Human rights defenders presented recent statistics on how the occupation authorities violate the rights of residents of the Ukrainian peninsula to peaceful protest.
“Since March 2014, there has been no right to peaceful protest in Crimea. On March 3, 2014, Crimean Tatar ReshatAmetov was kidnapped and then killed after his single protest against the invaders. In addition to this, many other members of pro-Ukrainian peaceful assemblies were kidnapped and tortured,” said Maria Tomak, coordinator of the Media Initiative for Human Rights. According to Ms. Tomak, since March 16, after the so-called “referendum” took place, each peaceful meeting has been qualified by the occupation authority as an offense.
Oleksandr Siedov, an analyst at the Crimean Human Rights Protection Group, presented results of monitoring of violations of the right to peaceful assembly in Crimea. In total, during three years, 256 people were brought to justice, and 268 sentences were delivered. 235 decisions on fines totaling the equivalent of UAH 1,359,113 were delivered. At the same time, the largest fine was 69,283 hryvnia. For reference: at present, the living wage in Crimea is 9,176.22 hryvnia. Also, the decisions on administrative arrests between 2 and 15 days were also delivered. In addition, 12 people were prosecuted for participating in peaceful protests. In particular, Akhtem Chiygoz, Deputy Head of the Mejlis, was imprisoned for eight years due to the case of February 26.
According to Oleksandr Siedov, the occupiers initiate the proceedings not only for peaceful protests but also for photographs with the Ukrainian flag, for participating in the events devoted to the deportation of the Crimean Tatar people, for the presence during the illegal arrests of other people. Once Christian evangelists were detained for the distribution of Easter gifts, which the court classified as an unauthorized mass event. A Krishnait was also arrested and fined. He walked down the street in Yalta, sanging “Hare Krishna”. The judge said that it was an unauthorized rally with provocative slogans. Two pensioners were held accountable for being in the courtyard of the house and indignant because of the lack of electricity within three days.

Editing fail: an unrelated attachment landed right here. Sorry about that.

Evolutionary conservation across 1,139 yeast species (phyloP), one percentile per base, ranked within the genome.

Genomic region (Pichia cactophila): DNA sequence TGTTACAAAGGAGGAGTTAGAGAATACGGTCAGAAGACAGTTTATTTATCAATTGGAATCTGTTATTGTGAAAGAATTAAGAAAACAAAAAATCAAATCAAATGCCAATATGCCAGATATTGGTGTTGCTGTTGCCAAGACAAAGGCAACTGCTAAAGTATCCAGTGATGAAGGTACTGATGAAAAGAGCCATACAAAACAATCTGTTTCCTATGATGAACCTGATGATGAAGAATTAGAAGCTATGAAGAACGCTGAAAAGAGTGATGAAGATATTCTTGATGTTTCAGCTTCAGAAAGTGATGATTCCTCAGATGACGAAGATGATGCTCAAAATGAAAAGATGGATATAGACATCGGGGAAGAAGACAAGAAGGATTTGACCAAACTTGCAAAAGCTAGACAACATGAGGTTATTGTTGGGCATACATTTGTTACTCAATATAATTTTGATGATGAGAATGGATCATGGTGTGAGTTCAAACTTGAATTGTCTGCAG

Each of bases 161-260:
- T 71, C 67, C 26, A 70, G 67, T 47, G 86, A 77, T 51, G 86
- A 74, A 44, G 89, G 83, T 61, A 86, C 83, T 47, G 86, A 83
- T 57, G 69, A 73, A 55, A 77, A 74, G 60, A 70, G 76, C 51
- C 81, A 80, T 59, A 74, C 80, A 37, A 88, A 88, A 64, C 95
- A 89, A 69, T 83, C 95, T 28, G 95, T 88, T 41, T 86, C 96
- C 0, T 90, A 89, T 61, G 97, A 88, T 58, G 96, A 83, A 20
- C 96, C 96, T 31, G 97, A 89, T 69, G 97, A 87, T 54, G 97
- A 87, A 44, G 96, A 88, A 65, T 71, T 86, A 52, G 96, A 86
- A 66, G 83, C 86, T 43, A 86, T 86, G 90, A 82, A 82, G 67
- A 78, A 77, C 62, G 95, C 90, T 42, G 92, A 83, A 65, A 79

“We see that the occupation authorities of Crimea forbid any activity not authorized by them. For example, the police of the invaders dispersed the rally of pensioners-communists, who tried to lay flowers at the monument of Lenin on the day of his birth. The court subsequently justified the retirees, but thus demonstrated the discriminatory attitude towards the Crimean Tatar minorities, who are constantly fined for similar actions with flower-laying ceremonies,” said Oleksandr Siedov.
Daria Svyrydova, a lawyer of the Ukrainian Helsinki Human Rights Union, stressed that any participation in rallies and peaceful gatherings in Crimea is currently outlawed. “We see two main goals of such a strategy: first, to suppress any disagreement with the actions of the occupation authorities, in order to make the impression for the international community that people totally support the actions of the invaders. Secondly, to intimidate every inhabitant of Crimea in order to prevent any protests in the future,” said Daria Svyrydova.